If you’ve ever tried moving a piano, you may recall that it took a small army of people to get it from one spot to another.
If you’ve ever tried moving a piano, you may recall that it took a small army of people to get it from one spot to another. It’s backbreaking work, but no worse than what some marine biologists experience when having to manually weigh a gray seal to monitor its health. The mammals weigh between 400 and 550 lbs. on average—about the same heft as an upright piano—and have to be captured by net and hoisted by a tripod several feet off the ground for the weigh-in.
Scientists need accurate measurements of body size, mass, and blubber in order to track the health and stability of gray seal populations from one season to the next. But capturing them can be stressful to the animals, and working with such large animals means they often need to be sedated first.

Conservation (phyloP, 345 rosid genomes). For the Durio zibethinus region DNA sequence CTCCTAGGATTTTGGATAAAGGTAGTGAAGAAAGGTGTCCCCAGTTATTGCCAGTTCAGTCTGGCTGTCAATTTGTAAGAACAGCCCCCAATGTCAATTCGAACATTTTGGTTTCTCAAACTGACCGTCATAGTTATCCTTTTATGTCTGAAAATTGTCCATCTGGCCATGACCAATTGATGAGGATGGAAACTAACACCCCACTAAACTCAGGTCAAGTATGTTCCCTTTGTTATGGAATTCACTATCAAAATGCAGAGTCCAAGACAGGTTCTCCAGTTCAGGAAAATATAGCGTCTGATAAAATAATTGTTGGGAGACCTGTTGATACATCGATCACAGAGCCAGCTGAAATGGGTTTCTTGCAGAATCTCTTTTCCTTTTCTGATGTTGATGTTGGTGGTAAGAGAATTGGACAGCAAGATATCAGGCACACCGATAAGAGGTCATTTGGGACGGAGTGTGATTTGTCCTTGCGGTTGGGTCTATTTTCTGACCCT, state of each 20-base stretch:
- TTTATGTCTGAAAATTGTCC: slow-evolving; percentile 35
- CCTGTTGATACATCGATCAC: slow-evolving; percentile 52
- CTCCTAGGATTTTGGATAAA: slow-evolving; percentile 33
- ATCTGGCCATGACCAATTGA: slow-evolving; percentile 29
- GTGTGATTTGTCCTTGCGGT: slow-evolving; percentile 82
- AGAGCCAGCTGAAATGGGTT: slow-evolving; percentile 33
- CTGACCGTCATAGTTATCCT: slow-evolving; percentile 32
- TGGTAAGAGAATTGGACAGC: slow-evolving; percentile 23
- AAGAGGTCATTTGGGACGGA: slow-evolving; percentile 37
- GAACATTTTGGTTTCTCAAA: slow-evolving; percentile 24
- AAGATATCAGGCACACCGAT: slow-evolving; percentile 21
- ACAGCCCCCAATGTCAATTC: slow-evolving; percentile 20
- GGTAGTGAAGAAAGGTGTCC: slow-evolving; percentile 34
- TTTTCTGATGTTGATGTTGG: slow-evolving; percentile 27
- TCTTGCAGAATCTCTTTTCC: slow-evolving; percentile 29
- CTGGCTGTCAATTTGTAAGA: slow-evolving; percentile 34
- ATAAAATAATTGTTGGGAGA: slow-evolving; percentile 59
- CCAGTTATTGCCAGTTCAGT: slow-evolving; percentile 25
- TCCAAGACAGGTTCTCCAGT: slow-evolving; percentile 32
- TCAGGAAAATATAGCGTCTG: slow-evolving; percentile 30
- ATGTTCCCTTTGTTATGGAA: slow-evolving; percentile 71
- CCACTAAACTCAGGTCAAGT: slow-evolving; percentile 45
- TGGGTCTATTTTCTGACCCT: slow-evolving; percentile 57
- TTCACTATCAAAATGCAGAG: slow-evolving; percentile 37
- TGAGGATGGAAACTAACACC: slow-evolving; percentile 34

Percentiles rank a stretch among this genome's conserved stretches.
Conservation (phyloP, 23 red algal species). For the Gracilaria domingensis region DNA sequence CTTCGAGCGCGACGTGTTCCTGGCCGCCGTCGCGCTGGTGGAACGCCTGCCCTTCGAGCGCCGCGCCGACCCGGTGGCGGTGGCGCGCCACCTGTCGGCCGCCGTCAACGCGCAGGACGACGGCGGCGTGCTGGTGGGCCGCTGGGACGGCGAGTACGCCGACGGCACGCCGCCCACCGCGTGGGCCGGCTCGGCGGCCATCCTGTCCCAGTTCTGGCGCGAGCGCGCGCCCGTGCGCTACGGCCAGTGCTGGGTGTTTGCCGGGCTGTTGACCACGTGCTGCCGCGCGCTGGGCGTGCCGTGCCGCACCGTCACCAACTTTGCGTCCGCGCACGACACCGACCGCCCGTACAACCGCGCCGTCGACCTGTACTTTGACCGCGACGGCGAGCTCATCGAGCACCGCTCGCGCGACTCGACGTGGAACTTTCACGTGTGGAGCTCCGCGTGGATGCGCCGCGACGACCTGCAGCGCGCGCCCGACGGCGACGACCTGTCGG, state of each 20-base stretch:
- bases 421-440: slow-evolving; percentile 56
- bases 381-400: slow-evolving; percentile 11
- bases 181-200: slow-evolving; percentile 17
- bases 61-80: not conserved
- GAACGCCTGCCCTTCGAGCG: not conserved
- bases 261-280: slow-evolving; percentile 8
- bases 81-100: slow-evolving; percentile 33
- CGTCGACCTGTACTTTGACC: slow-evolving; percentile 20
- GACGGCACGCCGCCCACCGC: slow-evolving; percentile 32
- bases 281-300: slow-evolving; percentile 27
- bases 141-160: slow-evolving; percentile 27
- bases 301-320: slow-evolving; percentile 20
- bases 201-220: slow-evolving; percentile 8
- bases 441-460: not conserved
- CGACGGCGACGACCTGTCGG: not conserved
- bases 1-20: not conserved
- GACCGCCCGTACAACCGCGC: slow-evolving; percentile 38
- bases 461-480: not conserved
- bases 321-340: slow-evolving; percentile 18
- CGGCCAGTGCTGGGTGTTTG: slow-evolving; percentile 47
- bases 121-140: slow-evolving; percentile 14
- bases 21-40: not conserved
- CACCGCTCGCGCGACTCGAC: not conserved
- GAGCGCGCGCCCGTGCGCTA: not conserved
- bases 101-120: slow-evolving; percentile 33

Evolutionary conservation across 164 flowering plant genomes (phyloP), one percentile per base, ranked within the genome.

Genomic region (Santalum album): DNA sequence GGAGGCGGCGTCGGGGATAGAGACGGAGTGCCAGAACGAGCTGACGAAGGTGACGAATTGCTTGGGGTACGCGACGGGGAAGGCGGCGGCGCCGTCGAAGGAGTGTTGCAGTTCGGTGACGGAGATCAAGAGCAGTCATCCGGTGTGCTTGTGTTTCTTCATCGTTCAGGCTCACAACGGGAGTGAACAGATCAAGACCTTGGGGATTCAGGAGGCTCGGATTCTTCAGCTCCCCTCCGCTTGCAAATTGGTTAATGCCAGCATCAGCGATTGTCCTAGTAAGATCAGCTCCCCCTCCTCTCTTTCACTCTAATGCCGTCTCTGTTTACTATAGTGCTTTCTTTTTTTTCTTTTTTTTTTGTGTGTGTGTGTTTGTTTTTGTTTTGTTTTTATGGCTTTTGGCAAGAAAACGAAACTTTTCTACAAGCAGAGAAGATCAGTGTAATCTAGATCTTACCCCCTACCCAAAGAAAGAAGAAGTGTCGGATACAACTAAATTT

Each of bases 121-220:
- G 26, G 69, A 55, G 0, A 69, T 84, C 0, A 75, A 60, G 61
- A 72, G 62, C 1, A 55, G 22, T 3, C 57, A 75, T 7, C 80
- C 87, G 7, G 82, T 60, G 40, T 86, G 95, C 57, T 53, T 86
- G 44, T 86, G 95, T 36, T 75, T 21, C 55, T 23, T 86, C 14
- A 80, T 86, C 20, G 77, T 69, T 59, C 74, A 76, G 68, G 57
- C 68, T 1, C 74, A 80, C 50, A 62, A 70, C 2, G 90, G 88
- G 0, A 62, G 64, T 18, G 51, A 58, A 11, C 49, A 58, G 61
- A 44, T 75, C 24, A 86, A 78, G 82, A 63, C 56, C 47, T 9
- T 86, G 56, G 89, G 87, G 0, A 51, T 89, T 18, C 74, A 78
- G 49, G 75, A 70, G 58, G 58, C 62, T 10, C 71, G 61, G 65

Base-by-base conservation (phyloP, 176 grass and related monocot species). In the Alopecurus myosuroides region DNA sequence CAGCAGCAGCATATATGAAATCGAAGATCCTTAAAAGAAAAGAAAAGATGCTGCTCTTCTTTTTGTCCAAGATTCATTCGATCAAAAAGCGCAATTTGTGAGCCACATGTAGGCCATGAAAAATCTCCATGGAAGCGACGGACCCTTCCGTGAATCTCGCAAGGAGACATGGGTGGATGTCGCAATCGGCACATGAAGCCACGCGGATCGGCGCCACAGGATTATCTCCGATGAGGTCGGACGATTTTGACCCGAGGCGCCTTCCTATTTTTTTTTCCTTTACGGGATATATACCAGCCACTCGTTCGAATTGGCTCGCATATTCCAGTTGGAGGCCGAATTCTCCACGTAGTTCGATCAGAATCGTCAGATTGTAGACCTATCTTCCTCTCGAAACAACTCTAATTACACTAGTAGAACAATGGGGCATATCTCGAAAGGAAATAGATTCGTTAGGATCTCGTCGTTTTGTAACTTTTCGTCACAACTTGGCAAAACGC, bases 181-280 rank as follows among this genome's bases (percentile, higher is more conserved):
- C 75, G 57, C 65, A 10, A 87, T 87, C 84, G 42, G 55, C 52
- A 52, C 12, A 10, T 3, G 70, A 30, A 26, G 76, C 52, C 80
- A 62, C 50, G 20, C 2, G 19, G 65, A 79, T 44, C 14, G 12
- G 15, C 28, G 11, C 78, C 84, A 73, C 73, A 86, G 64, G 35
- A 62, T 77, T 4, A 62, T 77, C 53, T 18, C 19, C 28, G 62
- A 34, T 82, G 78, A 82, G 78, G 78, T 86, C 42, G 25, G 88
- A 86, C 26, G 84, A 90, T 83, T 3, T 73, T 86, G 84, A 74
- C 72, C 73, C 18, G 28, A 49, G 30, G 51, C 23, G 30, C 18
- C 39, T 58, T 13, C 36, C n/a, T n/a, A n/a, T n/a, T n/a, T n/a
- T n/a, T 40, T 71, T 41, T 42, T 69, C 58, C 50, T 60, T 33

Michelle Shero, a scientist at Woods Hole Oceanographic Institution (WHOI), is helping to change the paradigm. She’s applying a new aerial photography-based approach for measuring the earless seals, alongside researchers at the Canadian Department of Fisheries and Oceans as well as Duke University.
“We’ve been using drones to get weight estimates of gray seals without ever having to touch them,” said Shero. “It’s a totally non-invasive way of measuring the animals, so it eliminates the stress of capture. And, it makes the whole process a lot easier, faster, and inexpensive.”
Read more at Woods Hole Oceanographic Institution
Photo: Marine ecologist at Woods Hole Oceanographic Institution is exploring new, non-invasive approaches to measuring the body mass of gray seals. (Photo by Michelle Shero, Woods Hole Oceanographic Institution)